Although robots have been available to enterprises for some time now, they’ve mostly been used for highly repetitive tasks that are performed at an industrial scale. However, how to bring robots into new environments where they can be flexible and adapt to more dynamic tasks, working alongside people at small and medium-sized businesses, is still an unanswered question.
For instance, if you are an SMB that uses a dozen 3D printers to produce cell phone cases, you’d have to staff those 12 machines, pressing buttons, removing the printed items and so forth, to keep production in motion.
Our newest portfolio company, Tend.ai, helps to solve this problem by combining its cloud software with off-the-shelf webcams to teach robot arms new tasks, such as managing a small army of 3D printers, in a fast and cost-effective way.
Once programmed, Tend.ai-powered robots will reach for machine displays and press buttons just like a human. Any robot, webcam and gripper can be used with Tend.ai’s software to turn a manual system into one that’s run from the cloud.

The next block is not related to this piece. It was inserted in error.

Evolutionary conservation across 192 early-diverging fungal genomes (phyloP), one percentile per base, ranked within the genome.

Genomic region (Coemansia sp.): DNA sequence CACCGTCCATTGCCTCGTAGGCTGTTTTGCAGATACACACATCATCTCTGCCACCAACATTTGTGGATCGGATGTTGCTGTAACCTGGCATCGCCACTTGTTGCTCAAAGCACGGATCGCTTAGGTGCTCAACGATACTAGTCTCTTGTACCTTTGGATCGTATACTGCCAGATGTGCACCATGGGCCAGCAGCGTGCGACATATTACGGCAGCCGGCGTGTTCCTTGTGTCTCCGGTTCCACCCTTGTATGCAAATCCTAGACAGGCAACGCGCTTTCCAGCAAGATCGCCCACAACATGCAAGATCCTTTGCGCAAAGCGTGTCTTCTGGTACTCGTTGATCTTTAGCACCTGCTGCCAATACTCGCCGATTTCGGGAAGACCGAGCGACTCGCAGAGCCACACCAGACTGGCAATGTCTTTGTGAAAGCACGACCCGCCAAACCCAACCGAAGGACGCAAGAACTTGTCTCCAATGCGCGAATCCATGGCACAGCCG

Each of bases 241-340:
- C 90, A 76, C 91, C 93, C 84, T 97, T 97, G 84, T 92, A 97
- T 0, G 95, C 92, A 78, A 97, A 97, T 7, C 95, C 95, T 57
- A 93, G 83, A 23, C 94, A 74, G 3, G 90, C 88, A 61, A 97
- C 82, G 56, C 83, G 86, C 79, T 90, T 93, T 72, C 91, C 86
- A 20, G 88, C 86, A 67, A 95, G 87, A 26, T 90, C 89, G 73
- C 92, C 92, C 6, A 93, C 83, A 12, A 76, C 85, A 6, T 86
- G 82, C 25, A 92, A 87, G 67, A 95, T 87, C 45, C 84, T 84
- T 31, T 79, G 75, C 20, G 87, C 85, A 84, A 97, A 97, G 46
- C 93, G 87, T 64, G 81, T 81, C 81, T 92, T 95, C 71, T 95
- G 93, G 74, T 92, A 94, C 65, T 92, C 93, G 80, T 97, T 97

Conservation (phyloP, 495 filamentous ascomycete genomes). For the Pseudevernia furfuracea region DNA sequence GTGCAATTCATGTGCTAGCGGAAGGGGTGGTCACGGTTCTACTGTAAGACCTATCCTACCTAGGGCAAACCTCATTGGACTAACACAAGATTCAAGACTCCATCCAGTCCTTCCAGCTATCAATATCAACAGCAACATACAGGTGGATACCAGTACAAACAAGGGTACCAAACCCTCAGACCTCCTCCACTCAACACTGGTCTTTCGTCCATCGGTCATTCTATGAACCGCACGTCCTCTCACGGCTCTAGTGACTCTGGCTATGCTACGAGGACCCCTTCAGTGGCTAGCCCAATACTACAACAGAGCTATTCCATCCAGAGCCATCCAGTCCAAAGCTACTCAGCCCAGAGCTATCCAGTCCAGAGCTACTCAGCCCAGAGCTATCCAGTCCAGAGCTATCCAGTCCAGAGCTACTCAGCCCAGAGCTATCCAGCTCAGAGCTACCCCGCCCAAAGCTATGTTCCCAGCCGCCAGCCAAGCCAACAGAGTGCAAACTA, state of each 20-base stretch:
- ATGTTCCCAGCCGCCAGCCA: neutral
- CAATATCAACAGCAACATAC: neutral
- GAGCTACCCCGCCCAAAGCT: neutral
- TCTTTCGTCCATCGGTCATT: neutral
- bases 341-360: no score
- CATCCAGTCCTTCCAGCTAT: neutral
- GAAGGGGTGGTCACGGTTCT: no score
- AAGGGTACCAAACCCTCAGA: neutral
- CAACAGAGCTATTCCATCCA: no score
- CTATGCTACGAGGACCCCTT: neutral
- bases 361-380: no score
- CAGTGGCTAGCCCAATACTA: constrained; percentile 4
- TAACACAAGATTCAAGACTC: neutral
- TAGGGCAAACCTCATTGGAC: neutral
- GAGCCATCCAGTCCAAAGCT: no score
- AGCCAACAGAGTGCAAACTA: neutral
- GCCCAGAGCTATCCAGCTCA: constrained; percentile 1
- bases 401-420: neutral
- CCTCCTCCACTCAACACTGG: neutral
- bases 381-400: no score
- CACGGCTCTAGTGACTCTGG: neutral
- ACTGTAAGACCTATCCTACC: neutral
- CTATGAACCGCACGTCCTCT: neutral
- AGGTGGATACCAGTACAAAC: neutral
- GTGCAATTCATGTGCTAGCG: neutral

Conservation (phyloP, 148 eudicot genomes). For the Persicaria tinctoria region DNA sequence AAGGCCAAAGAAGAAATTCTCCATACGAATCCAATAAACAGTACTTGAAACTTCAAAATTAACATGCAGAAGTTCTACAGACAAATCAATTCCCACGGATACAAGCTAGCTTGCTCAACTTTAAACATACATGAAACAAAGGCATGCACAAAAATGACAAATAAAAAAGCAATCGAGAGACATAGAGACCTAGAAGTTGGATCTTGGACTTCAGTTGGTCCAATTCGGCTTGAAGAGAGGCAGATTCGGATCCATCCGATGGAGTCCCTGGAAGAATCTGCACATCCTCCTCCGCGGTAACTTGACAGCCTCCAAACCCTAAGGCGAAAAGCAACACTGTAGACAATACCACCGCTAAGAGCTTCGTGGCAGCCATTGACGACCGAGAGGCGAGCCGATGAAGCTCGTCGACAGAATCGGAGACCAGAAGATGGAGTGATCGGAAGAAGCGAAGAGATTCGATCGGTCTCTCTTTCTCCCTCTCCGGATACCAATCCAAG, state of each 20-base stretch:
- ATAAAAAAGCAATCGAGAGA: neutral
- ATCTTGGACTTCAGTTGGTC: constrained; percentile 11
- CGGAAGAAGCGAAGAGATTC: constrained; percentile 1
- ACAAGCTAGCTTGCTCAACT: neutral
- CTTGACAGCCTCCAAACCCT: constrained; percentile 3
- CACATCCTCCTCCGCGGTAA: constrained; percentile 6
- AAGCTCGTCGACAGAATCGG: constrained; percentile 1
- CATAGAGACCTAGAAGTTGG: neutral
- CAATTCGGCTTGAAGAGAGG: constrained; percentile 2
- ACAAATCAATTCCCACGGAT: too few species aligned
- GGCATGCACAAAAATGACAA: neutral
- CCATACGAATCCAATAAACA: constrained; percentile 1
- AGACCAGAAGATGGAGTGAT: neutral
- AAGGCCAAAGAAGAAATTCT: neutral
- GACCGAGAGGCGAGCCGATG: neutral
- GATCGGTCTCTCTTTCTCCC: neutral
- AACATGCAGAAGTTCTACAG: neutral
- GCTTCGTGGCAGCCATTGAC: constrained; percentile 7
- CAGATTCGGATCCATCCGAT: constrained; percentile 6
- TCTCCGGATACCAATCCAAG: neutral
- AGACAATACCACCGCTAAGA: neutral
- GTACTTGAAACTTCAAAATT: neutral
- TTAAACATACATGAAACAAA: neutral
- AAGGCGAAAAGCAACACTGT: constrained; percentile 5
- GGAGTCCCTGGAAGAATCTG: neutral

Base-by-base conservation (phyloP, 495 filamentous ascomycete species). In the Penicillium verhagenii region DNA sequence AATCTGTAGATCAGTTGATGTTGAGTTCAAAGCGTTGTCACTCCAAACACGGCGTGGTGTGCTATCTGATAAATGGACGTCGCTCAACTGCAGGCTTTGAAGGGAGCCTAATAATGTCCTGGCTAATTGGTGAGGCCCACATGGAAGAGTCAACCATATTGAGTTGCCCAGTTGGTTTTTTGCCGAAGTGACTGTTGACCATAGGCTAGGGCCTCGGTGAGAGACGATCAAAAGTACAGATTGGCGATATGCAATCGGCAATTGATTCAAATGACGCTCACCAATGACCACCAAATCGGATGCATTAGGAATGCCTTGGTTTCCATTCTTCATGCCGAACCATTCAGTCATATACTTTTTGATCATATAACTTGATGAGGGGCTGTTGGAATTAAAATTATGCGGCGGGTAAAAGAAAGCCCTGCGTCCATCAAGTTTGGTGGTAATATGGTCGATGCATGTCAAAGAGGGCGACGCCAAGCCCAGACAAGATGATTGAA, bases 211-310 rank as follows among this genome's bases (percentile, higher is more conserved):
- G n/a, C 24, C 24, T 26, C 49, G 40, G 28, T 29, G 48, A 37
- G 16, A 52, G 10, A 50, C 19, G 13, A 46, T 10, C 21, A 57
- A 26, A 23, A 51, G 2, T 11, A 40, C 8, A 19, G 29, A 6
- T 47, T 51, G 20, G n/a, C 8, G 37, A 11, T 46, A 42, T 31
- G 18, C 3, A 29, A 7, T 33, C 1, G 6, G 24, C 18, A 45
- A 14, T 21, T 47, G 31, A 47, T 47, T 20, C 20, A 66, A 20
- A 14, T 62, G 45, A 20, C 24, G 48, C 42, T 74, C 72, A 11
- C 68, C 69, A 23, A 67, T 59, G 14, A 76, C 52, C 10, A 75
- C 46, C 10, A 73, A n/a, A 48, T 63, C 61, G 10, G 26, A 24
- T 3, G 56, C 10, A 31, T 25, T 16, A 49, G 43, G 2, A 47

I’m excited about this opportunity because the Tend.ai team is bringing robots to a larger audience via computer vision and cloud software integration—a compelling, low-friction strategy for going after a very large market.
Co-founders Mark Silliman, Robert Kieffer and James Gentes are the kind of team we at True like to back. They are seasoned founders with lots of domain knowledge and proven success in building scalable software companies. A special thanks to my friend Nick Mehta, James’ former colleague from Veritas, who first introduced us to Tend.ai.
It’s my pleasure to congratulate Mark, Robert and James on their funding, which we proudly led. We can’t wait to see you bring your technology to lots of new businesses that will benefit greatly from it.